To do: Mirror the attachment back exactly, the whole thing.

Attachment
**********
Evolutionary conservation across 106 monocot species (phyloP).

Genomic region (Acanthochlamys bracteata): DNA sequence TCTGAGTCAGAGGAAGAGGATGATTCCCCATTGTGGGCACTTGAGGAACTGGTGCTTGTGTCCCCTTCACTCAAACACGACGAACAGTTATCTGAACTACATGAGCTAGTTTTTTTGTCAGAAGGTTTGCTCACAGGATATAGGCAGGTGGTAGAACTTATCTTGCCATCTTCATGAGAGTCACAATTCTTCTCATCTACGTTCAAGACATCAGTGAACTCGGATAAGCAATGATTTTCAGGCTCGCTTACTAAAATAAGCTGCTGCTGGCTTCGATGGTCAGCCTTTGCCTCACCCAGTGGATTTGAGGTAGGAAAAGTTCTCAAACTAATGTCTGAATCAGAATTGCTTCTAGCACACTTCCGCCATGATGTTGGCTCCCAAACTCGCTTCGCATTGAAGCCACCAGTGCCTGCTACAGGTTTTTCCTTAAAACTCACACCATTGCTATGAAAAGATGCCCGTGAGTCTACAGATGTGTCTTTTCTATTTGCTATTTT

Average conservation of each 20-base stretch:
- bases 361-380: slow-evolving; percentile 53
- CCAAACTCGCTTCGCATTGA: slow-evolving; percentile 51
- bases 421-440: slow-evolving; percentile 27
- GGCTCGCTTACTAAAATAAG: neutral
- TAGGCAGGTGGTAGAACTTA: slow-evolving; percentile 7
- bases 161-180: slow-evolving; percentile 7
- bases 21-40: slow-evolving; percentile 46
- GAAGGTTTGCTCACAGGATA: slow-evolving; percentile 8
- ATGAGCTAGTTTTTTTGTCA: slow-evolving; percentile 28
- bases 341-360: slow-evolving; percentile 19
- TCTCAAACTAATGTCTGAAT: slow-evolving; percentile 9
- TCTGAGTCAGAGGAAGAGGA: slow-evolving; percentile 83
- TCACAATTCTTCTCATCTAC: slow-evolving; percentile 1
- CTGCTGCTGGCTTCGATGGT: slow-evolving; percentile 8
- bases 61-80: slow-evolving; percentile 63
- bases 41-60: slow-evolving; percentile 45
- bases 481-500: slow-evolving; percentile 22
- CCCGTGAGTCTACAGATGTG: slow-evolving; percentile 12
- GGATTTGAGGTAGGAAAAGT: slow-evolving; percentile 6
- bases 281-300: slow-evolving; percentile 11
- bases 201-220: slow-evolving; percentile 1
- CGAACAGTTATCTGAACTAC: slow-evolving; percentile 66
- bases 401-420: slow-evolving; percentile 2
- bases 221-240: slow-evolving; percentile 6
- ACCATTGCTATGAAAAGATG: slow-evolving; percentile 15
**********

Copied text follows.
Evolutionary conservation across 106 monocot species (phyloP).

Genomic region (Acanthochlamys bracteata): DNA sequence TCTGAGTCAGAGGAAGAGGATGATTCCCCATTGTGGGCACTTGAGGAACTGGTGCTTGTGTCCCCTTCACTCAAACACGACGAACAGTTATCTGAACTACATGAGCTAGTTTTTTTGTCAGAAGGTTTGCTCACAGGATATAGGCAGGTGGTAGAACTTATCTTGCCATCTTCATGAGAGTCACAATTCTTCTCATCTACGTTCAAGACATCAGTGAACTCGGATAAGCAATGATTTTCAGGCTCGCTTACTAAAATAAGCTGCTGCTGGCTTCGATGGTCAGCCTTTGCCTCACCCAGTGGATTTGAGGTAGGAAAAGTTCTCAAACTAATGTCTGAATCAGAATTGCTTCTAGCACACTTCCGCCATGATGTTGGCTCCCAAACTCGCTTCGCATTGAAGCCACCAGTGCCTGCTACAGGTTTTTCCTTAAAACTCACACCATTGCTATGAAAAGATGCCCGTGAGTCTACAGATGTGTCTTTTCTATTTGCTATTTT

Average conservation of each 20-base stretch:
- bases 361-380: slow-evolving; percentile 53
- CCAAACTCGCTTCGCATTGA: slow-evolving; percentile 51
- bases 421-440: slow-evolving; percentile 27
- GGCTCGCTTACTAAAATAAG: neutral
- TAGGCAGGTGGTAGAACTTA: slow-evolving; percentile 7
- bases 161-180: slow-evolving; percentile 7
- bases 21-40: slow-evolving; percentile 46
- GAAGGTTTGCTCACAGGATA: slow-evolving; percentile 8
- ATGAGCTAGTTTTTTTGTCA: slow-evolving; percentile 28
- bases 341-360: slow-evolving; percentile 19
- TCTCAAACTAATGTCTGAAT: slow-evolving; percentile 9
- TCTGAGTCAGAGGAAGAGGA: slow-evolving; percentile 83
- TCACAATTCTTCTCATCTAC: slow-evolving; percentile 1
- CTGCTGCTGGCTTCGATGGT: slow-evolving; percentile 8
- bases 61-80: slow-evolving; percentile 63
- bases 41-60: slow-evolving; percentile 45
- bases 481-500: slow-evolving; percentile 22
- CCCGTGAGTCTACAGATGTG: slow-evolving; percentile 12
- GGATTTGAGGTAGGAAAAGT: slow-evolving; percentile 6
- bases 281-300: slow-evolving; percentile 11
- bases 201-220: slow-evolving; percentile 1
- CGAACAGTTATCTGAACTAC: slow-evolving; percentile 66
- bases 401-420: slow-evolving; percentile 2
- bases 221-240: slow-evolving; percentile 6
- ACCATTGCTATGAAAAGATG: slow-evolving; percentile 15